More Cloud Computing Jobs for India by 2015 Mean Fewer for USA?
Microsoft commissioned a study by research firm IDC (International Data Corporation) to gauge how many jobs would be created in the area of cloud computing by 2015. The results were favorable, considering the slump the job markets in the US and Europe have been experiencing since the "Great Recession." For India alone, because companies are becoming dependent upon the necessity of entering the cloud, over two million jobs will need to be created.
The positive news about this figure is that globally, cloud technology is expected to generate nearly 14 million new jobs, so 6/7 ths of the rest of the jobs will not go to India. The question is whether the US will be trending with exponential job creation, and it is believed that it will. The reason why this will most likely happen is the nature of cloud efficiencies, which drive significant organizational reinvestment and job growth, especially when revenues from cloud innovation reach the slated $1l1 trillion mark PER YEAR by 2015. Naturally, these are foward projecting statements; however, for a change, it's significant to review reports which viably gauge the impact of the cloud on business expansion and growth.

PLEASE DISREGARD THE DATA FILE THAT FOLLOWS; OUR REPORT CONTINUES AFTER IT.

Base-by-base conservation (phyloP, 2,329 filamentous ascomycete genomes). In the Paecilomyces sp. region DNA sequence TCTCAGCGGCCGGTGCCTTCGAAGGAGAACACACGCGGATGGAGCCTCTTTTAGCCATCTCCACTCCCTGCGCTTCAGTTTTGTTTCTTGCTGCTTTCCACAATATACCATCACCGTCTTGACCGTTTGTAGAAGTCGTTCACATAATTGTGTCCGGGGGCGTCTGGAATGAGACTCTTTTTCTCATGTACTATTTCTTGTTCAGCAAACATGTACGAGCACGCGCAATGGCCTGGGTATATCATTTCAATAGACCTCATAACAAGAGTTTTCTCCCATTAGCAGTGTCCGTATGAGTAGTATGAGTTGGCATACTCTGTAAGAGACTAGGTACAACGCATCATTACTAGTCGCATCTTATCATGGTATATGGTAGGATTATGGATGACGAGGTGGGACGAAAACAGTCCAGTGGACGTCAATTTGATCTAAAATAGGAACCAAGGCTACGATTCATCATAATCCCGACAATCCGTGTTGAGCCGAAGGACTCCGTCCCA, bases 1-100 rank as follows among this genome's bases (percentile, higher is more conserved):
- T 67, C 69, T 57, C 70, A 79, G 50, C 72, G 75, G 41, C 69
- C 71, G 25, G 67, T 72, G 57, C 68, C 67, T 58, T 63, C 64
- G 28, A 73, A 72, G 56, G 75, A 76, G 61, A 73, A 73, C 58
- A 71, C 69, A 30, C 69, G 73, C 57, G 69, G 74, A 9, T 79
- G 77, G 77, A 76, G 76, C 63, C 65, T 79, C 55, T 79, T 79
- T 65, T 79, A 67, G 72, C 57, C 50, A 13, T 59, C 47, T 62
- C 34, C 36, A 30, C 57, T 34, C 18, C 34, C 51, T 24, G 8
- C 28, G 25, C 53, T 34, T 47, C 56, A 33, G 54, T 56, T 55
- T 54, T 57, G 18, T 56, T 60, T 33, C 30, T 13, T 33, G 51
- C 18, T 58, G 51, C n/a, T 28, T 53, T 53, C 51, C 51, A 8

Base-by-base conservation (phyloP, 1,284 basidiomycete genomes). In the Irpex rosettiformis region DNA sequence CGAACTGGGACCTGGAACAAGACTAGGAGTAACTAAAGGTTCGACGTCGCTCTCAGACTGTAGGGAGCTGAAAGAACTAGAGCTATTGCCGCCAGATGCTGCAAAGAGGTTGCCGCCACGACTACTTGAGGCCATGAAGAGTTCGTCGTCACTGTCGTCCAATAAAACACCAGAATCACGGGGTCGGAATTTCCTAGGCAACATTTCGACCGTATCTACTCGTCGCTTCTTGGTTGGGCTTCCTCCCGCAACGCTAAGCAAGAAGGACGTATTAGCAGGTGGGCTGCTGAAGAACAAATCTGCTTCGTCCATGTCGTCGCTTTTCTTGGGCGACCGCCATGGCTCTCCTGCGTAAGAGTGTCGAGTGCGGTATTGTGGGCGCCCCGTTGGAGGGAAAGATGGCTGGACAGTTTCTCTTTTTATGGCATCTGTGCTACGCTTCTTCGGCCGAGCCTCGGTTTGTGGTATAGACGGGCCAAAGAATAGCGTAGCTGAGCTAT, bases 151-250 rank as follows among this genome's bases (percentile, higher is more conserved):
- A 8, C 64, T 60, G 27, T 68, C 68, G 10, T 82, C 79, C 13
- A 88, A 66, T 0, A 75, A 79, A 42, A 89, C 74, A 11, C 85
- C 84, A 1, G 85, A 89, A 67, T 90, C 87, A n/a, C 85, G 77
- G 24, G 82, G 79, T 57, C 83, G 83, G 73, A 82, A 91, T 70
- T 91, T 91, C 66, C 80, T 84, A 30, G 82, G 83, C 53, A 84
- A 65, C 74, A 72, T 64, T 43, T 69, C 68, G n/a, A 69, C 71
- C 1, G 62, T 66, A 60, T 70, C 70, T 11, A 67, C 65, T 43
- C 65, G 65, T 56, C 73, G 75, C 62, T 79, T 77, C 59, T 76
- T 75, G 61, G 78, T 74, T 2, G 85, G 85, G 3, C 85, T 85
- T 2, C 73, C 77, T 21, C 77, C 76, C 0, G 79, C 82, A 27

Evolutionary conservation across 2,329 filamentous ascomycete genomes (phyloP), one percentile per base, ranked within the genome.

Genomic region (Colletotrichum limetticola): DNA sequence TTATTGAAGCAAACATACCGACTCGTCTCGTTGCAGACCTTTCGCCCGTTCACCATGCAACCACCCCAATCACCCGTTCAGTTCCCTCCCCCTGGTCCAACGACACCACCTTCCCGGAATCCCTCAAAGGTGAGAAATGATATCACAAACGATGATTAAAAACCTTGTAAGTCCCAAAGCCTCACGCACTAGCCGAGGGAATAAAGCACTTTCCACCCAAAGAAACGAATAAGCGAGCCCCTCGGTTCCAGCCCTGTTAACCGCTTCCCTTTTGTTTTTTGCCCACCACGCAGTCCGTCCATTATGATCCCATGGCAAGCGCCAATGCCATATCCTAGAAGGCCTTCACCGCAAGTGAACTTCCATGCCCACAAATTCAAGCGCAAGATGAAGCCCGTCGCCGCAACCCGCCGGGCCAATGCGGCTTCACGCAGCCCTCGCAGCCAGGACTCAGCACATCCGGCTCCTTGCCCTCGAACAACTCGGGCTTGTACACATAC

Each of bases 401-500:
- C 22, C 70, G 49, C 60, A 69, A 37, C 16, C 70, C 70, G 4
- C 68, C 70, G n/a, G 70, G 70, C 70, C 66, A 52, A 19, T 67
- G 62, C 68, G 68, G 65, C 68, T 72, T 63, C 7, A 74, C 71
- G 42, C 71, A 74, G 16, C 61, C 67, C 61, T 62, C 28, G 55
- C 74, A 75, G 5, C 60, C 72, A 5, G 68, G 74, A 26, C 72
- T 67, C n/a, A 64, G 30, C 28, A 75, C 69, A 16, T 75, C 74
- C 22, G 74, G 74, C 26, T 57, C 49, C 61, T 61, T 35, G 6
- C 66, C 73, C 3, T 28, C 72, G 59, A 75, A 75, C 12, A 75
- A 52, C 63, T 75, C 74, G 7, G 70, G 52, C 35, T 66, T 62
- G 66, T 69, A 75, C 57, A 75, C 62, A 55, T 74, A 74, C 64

Sometimes it is anticipated that because cloud computing makes companies more efficient and brings down their cost, it involves a translation that fewer personnel are needed and the work force will be downsized, like the old automation phobias that were the harbinger of doom for factory workers when robotics replaced humans (before outsourcing). That is not the model here. Cloud computing, which is Internet-based, facilitates sharing of technology resources, software and digital information. Because the service functions on a pay-per-use model, this helps technology companies bring down their costs.
According to Chief Research Officer and Senior Vice President John F. Gantz of IDC, "A common misperception is cloud computing is a job eliminator, but in truth it will be a job creator, a major one."
Jobs will have to be created as companies trend into the cloud. Because emerging markets, small cities and businesses will have the same access to cloud benefits as huge corporations and developed nations, it would be counterproductive for smaller concerns to not leap in, becoming more efficient and reducing costs. This pattern will develop across continents and spread throughout all organizations regardless of size. Gantz confirmed the forward looking information.
If you take the year 2011 and review the impact of cloud services, then you see that cloud computing helped businesses across continents generate more than $600 billion in revenue. Was this done at the expense of restructuring and downsizing? A resounding NO! Instead, 1.5 million new jobs were created. In its study projections, IDC confirmed that more than 50 per cent of the 14 million jobs would be generated in small and medium sized businesses. The fear has been that small and medium sized businesses where growth and development have been lagging will continue to suffer. Cloud computing will help to alleviate the slow down.Continued on the next page